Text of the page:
Mark Sixma was the next international DJ and he played a style that I would describe as being somewhere between Anjunabeats and Coldharbour. Markus Schulz and Ferry Corsten – Loops N Tings, Push – Universal Nation, DJ Tiësto – Lethal Industry, Fisherman & Hawkins – Apache … great tunes that I really enjoyed hearing as the skies darkened. I was less wowed by tunes such as Above & Beyond – Sun & Moon, Dash Berlin – Man On The Run (one of several tunes we heard more than once!) and Above & Beyond – Thing Called Love. I imagine that extremely commercial tunes like these are needed to keep the bigger crowds at events like this involved with music that they are familiar with and its only the more seasoned regular trance aficionados who tire of hearing these tracks repeatedly. Overall I felt that Mark Sixma set the stage nicely for Andy Moor.

Andy Moor has been making great music for many years and we’ve seen him DJ at various nights and festivals over the last few years. The night that stands out for me was in Melbourne in November 2011, when he played a wonderful set that I’d mark down as one of the best from any DJ. Of course this sets a high standard that it’s not really fair to expect him to reach every time and there are always other factors that make events stand out in your memory, not all of them under the DJ’s control. But I’m a big fan of his artist album from last year – Zero Point One and hoped that he’d play a good selection of tunes from it. The courtyard was now set against a darkened sky and the great day-time sunshine-drenched setting had metamorphosed into a dramatic night-time stage in the cavernous gap between North Sydney’s office skyscrapers.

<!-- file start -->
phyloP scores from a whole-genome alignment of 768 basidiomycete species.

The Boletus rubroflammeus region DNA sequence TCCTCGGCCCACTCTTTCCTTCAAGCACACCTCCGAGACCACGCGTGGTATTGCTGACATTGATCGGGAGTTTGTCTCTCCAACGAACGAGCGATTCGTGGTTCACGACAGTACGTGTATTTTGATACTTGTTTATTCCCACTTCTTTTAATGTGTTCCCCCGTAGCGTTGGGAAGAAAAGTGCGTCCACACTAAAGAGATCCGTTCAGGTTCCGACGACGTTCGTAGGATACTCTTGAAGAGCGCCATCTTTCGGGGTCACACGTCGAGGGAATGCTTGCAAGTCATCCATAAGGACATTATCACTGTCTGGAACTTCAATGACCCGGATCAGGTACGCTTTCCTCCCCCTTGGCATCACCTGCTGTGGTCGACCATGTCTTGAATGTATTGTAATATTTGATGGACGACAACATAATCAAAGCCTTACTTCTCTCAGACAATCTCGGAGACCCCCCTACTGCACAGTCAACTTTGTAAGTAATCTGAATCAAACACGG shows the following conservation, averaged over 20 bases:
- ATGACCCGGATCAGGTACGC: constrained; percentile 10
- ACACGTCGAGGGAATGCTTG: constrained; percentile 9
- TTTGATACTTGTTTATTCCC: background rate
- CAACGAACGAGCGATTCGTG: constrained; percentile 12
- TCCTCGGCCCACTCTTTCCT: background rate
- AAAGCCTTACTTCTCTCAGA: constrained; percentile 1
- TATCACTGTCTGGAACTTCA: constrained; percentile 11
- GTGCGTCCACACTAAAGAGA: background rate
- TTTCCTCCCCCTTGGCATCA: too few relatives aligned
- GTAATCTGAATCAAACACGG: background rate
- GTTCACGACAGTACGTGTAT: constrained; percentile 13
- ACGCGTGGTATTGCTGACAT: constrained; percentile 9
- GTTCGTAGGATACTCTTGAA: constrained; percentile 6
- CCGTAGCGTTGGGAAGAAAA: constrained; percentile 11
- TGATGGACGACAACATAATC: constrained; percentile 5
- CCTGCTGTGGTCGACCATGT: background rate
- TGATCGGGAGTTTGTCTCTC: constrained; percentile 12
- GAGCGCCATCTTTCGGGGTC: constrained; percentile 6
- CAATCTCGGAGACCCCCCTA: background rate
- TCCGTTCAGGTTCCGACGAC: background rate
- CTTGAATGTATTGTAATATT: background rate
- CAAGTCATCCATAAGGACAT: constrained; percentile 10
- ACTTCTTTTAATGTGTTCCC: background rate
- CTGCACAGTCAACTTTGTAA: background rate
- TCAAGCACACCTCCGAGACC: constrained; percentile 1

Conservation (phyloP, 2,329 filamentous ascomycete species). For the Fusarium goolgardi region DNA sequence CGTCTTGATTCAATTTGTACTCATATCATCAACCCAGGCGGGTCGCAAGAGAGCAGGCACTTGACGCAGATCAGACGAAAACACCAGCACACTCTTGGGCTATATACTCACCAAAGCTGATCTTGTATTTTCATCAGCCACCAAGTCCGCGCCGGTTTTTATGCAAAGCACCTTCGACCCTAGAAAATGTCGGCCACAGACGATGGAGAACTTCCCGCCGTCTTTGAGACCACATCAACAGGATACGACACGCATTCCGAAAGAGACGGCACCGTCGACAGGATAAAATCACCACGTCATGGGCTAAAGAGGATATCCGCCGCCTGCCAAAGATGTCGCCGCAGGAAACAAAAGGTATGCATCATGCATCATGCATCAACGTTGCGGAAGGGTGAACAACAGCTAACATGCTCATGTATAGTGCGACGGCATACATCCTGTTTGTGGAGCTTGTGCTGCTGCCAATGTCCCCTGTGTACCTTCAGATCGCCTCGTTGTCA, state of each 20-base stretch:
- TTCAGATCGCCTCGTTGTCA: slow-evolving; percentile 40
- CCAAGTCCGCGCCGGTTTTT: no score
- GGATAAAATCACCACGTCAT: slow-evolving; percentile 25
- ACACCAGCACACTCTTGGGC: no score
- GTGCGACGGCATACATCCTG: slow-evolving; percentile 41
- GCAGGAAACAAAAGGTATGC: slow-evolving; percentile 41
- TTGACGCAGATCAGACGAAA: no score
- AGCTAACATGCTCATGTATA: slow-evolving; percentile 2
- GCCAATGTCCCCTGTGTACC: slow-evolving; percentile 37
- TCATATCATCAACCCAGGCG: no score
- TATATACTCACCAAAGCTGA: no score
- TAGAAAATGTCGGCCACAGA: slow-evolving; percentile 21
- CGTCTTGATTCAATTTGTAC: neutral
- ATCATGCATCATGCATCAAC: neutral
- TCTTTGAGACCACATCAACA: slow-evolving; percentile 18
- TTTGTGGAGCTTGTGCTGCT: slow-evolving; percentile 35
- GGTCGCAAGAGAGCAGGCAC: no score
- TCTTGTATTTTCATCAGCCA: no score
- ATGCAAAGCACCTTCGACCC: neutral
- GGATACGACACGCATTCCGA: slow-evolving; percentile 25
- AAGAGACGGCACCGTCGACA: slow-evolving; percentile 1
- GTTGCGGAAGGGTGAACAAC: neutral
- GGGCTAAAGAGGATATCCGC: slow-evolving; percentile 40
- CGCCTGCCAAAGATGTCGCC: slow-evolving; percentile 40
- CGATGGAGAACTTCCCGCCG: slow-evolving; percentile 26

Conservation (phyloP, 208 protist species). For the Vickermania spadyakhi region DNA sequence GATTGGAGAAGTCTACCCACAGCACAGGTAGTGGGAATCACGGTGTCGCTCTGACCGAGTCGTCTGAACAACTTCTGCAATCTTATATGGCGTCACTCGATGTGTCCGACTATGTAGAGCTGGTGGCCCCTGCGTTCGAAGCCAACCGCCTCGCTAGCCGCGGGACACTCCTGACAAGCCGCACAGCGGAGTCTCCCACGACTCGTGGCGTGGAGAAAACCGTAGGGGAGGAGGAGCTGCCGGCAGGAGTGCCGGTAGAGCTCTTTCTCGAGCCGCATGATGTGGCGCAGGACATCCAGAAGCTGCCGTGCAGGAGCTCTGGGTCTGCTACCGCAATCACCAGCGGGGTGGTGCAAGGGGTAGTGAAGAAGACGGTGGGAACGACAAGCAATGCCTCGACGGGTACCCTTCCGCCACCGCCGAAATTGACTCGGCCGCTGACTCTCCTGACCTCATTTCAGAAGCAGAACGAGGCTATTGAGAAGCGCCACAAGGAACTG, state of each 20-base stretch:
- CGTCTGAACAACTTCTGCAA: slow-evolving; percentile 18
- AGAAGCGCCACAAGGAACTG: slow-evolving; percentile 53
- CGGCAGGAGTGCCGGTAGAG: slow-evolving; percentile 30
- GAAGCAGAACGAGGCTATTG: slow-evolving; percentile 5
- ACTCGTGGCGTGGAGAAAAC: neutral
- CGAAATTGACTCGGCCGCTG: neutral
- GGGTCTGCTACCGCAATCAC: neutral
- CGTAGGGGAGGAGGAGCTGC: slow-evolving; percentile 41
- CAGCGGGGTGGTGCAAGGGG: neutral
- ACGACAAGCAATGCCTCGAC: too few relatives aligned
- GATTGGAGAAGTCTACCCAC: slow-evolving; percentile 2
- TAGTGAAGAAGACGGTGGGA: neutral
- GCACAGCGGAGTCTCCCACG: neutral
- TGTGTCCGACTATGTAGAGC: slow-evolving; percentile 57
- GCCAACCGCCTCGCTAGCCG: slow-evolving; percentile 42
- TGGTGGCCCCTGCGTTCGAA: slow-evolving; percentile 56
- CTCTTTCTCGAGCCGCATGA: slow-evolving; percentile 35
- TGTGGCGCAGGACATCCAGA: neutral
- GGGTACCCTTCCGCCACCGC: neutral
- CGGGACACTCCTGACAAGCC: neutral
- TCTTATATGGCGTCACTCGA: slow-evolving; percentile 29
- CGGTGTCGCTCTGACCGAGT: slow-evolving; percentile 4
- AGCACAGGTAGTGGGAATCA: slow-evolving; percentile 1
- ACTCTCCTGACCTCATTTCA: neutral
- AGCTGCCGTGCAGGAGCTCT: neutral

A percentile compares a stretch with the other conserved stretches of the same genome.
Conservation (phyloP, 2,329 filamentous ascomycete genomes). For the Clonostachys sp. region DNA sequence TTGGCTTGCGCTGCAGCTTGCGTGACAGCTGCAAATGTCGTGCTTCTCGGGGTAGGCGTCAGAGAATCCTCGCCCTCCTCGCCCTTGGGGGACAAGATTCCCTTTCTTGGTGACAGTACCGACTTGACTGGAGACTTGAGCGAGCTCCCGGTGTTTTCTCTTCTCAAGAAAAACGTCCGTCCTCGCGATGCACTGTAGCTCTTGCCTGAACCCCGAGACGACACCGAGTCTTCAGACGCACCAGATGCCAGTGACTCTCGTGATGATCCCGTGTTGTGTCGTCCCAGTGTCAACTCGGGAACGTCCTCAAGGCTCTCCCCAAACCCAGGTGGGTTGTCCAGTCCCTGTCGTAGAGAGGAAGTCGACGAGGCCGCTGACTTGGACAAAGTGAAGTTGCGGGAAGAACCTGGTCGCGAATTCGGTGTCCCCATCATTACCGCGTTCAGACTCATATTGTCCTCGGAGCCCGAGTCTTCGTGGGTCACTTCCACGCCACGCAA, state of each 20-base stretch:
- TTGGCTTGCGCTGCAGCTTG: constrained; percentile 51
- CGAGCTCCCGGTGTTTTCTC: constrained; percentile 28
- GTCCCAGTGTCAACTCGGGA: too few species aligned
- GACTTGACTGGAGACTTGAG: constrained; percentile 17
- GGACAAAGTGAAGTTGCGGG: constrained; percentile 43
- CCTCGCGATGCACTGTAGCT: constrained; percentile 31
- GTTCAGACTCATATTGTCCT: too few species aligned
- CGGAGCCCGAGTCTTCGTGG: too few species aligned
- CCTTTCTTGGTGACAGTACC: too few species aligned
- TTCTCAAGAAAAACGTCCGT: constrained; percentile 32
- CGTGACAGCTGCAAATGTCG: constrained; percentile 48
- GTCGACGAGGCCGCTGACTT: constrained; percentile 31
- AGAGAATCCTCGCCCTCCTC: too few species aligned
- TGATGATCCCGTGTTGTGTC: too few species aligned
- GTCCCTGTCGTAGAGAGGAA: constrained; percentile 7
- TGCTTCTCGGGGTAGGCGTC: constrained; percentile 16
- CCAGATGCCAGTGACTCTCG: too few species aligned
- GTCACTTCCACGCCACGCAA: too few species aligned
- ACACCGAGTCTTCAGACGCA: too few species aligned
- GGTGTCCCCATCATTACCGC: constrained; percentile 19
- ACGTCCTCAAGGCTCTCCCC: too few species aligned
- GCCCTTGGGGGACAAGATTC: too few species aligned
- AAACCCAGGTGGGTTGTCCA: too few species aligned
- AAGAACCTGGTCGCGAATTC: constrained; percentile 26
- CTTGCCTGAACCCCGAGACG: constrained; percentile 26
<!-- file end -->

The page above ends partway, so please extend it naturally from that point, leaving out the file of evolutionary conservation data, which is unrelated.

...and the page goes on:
Andy Moor’s set was a little slow to grab me but by the time he dropped Rank 1 – Airwave, Tiësto – Love Comes Again, Robert Miles – Children and John O’Callaghan – Big Sky, I was really enjoying everything about the event – the music, the venue, the production, the friends I was with. He also dropped some newer tunes like Ben Gold – Fall With Me and Omnia – The Light, but my heart sank when he played Armin van Buuren – This Is What It Feels Like (the third time I’d heard it in the day and for all I know, I may have missed it being played more than that!). And he seemed to take things down a notch in the last half hour of his set and I began to look at my watch, waiting for the final act on the main stage to commence.